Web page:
Robin Thomas Awarded Coveted SIAM Fellowship

Prof Robin Thomas has long been an exemplary example for research excellence and dedication to mentoring PhD students and postdocs. Robin is a world leader in graph theory and has published over 100 research papers appearing in top journals (including the Annals of Mathematics and the Journal of the AMS). His extraordinary research record includes a number of major results any one of which would be considered as a lifetime highlight. Robin was awarded the prestigious Fulkerson prize twice and the Neuron Award for Lifetime Achievement in Mathematics (Czech Republic).
Among Robin's many notable achievements, perhaps none is more astounding than his work on the Four Color Theorem. The Four Color Theorem (4CT) was first proved in 1976 by Appel and Haken, using a computer. However, this computer proof cannot be verified by hand, and even the part that is supposedly hand-checkable is complicated/tedious. To dispel doubts about the Appel-Haken proof, Robin, along with Robertson, Sanders, and Seymour, published a new and much simpler proof in 1997.
As a possible generalization of the Four Color Conjecture (now a theorem), Hadwiger conjectured in 1943 that every graph with no K t+1-minor is t-colorable. It is easy to prove the Hadwiger conjecture for t≤3, but the case t=4 is difficult and equivalent to 4CT. In 1993, Robin, along with Roberston and Seymour, proved that the case t=5 can be reduced to the 4CT, by showing that a smallest counterexample to the Hadwiger conjecture for t=5 must be an apex graph. The proof is a tour de force, which is computer-free. This work was awarded the Fulkerson prize.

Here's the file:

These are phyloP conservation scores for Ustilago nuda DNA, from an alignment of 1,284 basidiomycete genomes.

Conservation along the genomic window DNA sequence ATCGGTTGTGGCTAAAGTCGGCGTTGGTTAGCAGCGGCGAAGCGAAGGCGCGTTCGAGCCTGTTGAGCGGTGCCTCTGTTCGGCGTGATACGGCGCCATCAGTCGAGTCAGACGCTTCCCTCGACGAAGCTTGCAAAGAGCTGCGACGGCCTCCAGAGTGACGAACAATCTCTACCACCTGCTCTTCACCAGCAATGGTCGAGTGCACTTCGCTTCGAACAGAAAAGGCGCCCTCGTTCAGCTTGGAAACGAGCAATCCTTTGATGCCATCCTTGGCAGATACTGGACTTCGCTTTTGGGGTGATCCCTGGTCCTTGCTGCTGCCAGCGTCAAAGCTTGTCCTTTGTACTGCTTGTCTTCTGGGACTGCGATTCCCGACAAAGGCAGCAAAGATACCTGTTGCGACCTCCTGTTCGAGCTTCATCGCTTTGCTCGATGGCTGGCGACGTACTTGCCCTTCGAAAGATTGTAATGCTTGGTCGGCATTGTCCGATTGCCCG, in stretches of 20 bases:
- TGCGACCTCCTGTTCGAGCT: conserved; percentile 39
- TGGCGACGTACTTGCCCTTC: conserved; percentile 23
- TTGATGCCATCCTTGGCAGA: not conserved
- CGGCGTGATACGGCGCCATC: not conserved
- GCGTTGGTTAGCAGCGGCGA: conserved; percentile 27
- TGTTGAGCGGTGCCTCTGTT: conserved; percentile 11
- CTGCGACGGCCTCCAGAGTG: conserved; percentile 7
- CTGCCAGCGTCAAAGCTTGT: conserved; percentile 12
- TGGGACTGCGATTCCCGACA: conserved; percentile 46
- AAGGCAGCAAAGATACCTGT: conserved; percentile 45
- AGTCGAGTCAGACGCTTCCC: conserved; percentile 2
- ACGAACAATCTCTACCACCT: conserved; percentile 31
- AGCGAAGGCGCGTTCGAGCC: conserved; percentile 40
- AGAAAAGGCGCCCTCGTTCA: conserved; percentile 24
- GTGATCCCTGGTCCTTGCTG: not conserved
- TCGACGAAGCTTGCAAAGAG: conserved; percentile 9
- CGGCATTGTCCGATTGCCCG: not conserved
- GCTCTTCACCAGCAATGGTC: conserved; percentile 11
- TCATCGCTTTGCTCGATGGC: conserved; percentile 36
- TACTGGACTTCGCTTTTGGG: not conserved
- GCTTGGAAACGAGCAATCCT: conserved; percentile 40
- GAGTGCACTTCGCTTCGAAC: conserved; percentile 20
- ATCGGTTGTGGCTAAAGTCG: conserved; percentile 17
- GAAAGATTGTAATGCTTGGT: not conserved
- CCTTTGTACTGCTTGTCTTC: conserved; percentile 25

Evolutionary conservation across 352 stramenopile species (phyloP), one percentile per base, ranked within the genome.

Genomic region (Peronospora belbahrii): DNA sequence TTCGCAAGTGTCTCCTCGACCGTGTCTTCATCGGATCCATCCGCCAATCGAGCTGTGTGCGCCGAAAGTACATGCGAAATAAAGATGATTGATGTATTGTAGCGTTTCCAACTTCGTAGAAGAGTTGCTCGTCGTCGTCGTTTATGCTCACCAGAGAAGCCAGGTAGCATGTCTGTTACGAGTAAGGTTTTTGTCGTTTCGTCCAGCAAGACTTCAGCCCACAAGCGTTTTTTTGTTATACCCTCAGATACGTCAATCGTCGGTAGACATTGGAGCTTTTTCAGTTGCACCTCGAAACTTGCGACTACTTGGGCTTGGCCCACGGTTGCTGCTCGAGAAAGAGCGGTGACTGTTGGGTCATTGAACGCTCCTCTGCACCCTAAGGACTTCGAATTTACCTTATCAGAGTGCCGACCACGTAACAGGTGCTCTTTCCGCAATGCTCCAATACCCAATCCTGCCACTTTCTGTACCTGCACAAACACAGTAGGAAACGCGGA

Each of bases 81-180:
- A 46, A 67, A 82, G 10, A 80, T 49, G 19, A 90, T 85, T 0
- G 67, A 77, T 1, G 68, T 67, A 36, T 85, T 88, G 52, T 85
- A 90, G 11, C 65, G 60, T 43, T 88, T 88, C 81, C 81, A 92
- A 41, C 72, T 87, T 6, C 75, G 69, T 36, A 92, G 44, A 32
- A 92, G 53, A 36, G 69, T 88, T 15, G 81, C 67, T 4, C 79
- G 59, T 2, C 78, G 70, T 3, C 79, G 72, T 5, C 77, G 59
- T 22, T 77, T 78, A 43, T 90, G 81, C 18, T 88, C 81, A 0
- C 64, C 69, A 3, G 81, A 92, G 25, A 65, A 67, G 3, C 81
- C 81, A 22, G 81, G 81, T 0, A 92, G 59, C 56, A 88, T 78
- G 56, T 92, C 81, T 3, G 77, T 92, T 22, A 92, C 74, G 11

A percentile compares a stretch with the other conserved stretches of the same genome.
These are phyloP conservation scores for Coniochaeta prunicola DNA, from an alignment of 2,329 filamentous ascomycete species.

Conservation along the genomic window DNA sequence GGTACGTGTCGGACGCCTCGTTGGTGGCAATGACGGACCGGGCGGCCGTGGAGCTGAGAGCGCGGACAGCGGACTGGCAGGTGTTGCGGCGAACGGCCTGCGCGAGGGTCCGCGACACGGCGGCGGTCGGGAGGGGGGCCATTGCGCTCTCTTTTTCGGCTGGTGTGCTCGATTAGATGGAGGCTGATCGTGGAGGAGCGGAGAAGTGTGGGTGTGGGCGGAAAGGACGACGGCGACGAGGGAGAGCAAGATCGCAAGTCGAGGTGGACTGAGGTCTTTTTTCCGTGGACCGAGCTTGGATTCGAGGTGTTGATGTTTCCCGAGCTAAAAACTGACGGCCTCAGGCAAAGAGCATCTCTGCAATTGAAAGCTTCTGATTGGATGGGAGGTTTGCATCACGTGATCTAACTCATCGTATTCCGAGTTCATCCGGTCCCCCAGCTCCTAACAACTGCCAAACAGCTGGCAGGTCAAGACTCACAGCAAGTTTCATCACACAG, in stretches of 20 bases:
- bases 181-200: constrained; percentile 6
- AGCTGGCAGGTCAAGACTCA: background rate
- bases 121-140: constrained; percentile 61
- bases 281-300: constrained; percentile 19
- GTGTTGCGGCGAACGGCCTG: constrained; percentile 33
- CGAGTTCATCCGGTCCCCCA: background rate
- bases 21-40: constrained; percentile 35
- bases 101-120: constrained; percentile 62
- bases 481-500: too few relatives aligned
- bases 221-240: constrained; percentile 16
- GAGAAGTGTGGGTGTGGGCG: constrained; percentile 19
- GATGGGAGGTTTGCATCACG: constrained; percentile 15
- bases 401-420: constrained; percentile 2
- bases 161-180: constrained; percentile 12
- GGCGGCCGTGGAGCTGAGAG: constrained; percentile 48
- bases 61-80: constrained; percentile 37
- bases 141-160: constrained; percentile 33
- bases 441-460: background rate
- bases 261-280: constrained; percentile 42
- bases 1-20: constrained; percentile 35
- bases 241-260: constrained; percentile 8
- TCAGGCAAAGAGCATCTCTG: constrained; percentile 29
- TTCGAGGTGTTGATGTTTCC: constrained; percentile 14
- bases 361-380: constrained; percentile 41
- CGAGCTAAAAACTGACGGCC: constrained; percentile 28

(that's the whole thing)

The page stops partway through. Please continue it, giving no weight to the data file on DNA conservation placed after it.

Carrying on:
Robin was again awarded the Fulkerson prize for his work on the proof of Berge's conjecture, which consumes 179 pages in the Annals of Mathematics.
Additionally, Robin, again with Robertson and Seymour, characterized those bipartite graphs with Pfaffian orientations, hence, solving many problems of interest, such as a permanent problem of Polya, the even directed cycle problem, and the sign-nonsingular matrix problem for square matrices.

Prof Prasad Tetali, former interim chair of the SoM, had this to say about Robin:

Robin has a remarkable record as a teacher and a mentor. His tireless efforts to challenge and encourage young talents at critical early stages of their careers has had a profound impact on the lives of a large number of PhD students and postdocs.
PhD Students and Postdocs of Robin Thomas include:
  • Zdenek Dvorak (Charles University, Czech),
  • Bertrand Guenin (University of Waterloo, Canada),
  • Daniel Kral (University of Warwick, UK),
  • Chun-Hung Liu (Princeton University),
  • Sergey Norine (McGill University, Canada),
  • Dhruv Mubayi (University of Illinois at Chicago),
  • Sang-il Oum (Korea Advanced Institute of Science and Technology),
  • Luke Postle (University of Waterloo, Canada), and
  • Xingxing Yu (Georgia Institute of Technology).

See also the CoS story here:

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